Roughly three months ago, Oliver Wahlstrom started off his first professional season with the call-up every budding NHLer dreams of. He spent nine games - including his NHL debut - up top with the Islanders before returning to the AHL with the Bridgeport Sound Tigers. In the time since, he's integrated the lessons he learned from the Isles, held a leadership role while representing his country at World Juniors and advanced his development as a professional hockey player.
"I learned a lot when I was up there," Wahlstrom said of his Islanders recall. "It was really healthy for me to go through that and learn first-hand from all of those guys. I was really excited to keep learning and keep playing pro hockey with my buddies down here. That's the key for me."
The 19-year-old's first NHL game didn't lack excitement; Wahlstrom and the Islanders took on the reigning Stanley Cup champion St. Louis Blues on Oct. 14 and grabbed the 3-2 win in overtime in a dramatic, late-game comeback.
Video: Wahlstrom on his first game
"My first game was against the Stanley Cup Champions, so I was excited for that," Wahlstrom continued. "To see [Vladimir] Tarasenko, [Alex] Pietrangelo, all of those guys that I watched since I was little was pretty eye opening and pretty humbling."
The Isles' 2018 first-round pick (11th overall pick) was with the Islanders from Oct. 14 to Nov. 9, while Jordan Eberle was sidelined with a lower-body injury. Wahlstrom didn't record a point during his stint with the Isles, he was still used in a top-six role seeing looks alongside Derick Brassard, Josh Bailey, Mathew Barzal and Anders Lee. The winger also saw some action on the Isles' third line where he played more of a checking line role, but overall gained valuable insight from the diverse experiences.
"The first three games I played some good minutes with some really good players," Wahlstrom said. "I was learning and it's really different up there. There's a lot more detail than what I'm used to. It was a really good learning experience for me to jump around in the lineup and play with a lot of different guys who have different roles."
In his first game back with Bridgeport on Nov. 9, the Quincy, Mass. native buried a backdoor feed from Otto Koivula. Wahlstrom has always been highly touted as a bonafide goal scorer with a wicked shot, but upon his return from the Islanders he carried himself with buoyant energy.
"When he came back, he came back with confidence," Bridgeport Head Coach Brent Thompson said. "I think that was one of the biggest things. He came back and was a confident player, he felt confident in his game. Obviously, the opportunity to learn from those guys up there was unbelievable. I thought coming back with us he was obviously playing a lot more minutes, getting his timing back as well in more special teams situations more than us was up there. He was a little rusty, but overall, I was really happy with his play coming back. He had a bit of excitement to him coming back from the NHL as far as where he had to be with tempo and pace and where he's at right now."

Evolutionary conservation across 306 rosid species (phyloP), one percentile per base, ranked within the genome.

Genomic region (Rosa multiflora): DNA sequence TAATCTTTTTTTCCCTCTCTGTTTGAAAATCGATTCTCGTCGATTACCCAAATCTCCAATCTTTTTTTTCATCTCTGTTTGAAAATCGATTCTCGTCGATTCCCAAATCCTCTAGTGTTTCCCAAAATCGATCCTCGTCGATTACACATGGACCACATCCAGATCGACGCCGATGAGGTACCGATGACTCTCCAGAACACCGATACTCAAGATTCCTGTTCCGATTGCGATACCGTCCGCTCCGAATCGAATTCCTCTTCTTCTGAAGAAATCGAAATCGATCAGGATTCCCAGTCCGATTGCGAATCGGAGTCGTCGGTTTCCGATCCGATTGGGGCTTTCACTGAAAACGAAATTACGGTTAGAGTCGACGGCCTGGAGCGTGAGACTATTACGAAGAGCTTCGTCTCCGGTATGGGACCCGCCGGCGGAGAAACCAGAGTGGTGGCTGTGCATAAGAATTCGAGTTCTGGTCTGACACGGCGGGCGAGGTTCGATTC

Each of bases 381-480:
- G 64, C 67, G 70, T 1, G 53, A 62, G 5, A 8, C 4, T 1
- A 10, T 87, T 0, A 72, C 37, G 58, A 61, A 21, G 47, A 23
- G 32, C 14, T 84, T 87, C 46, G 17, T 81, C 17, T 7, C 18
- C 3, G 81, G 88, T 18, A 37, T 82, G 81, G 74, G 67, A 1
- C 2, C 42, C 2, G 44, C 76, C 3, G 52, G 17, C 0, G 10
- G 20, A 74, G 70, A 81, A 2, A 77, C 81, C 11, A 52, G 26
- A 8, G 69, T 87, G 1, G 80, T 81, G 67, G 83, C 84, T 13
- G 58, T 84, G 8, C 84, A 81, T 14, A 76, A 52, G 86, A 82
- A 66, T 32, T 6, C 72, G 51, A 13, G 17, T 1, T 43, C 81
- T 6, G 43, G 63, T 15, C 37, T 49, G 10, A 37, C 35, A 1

Just as any team or player goes through, Wahlstrom experienced a rut halfway through the month of November through mid-December. Fortunately, Wahlstrom was selected to represent Team USA at the World Junior Hockey Championship in the Czech Republic with fellow Isles prospect Jacob Pivonka. The opportunity afforded Wahlstrom to compete against some of the world's best, embrace a leadership role as he wore the 'A' and gain some confidence back.
Wahlstrom and Team USA didn't post the team success they would have liked after losing to Team Finland 1-0 in the quarterfinals, but Wahlstrom chipped in offensively, with five points (1G, 4A) in five games.
"It's an honor to represent your country," Wahlstrom said of the tournament. "It was a good tournament but a tough ending, but I enjoyed it...I was very fortunate [to go]. I wanted to go so bad. We had a good run. This year, we didn't do too well. At the same time, it was fun, and I learned a lot."
Since returning stateside and back with the Sound Tigers, Wahlstrom has added three points (1G, 2A) through his last six games. Through 27 career games in the AHL, Wahlstrom has 12 points (4G, 8A) including one power-play goal.
As a team, the Sound Tigers have not had the season they envision, as they are currently last in the Atlantic Division with 35 points (15-25-5). With a roster comprised of veteran players and rookies like Wahlstrom, they hope to build off of their detailed foundation and get rewarded for their persistence. This too, can be a learning experience for the young pro.
"We just need some consistency in our game," Wahlstrom said. "I think that's the most important thing. You also want to make sure you're enjoying it, that's huge. That competitiveness is important for us too. We've just got to build off of that."
In the meantime, Wahlstrom's focus isn't on the numbers or even the results necessarily, but on how he can best benefit his team by playing to the systems and in turn, integrating his own strengths as he executes his role. For a happy-go-lucky sprite like Wahlstrom, keeping a positive attitude and remembering that his profession is to play the sport he loves is huge.
"For me, right now, I just need to put my head down and work hard," Wahlstrom said. "I'm not necessarily focused on the points and the goals. I think that will come with me just working with my play without the puck. Just doing those things and focusing on that a lot. The coaching staff and stuff have just shown me video and helped a lot and also just trying to enjoy it. This is what I've always wanted to do so you've just got to enjoy coming to the rink every day and playing hockey."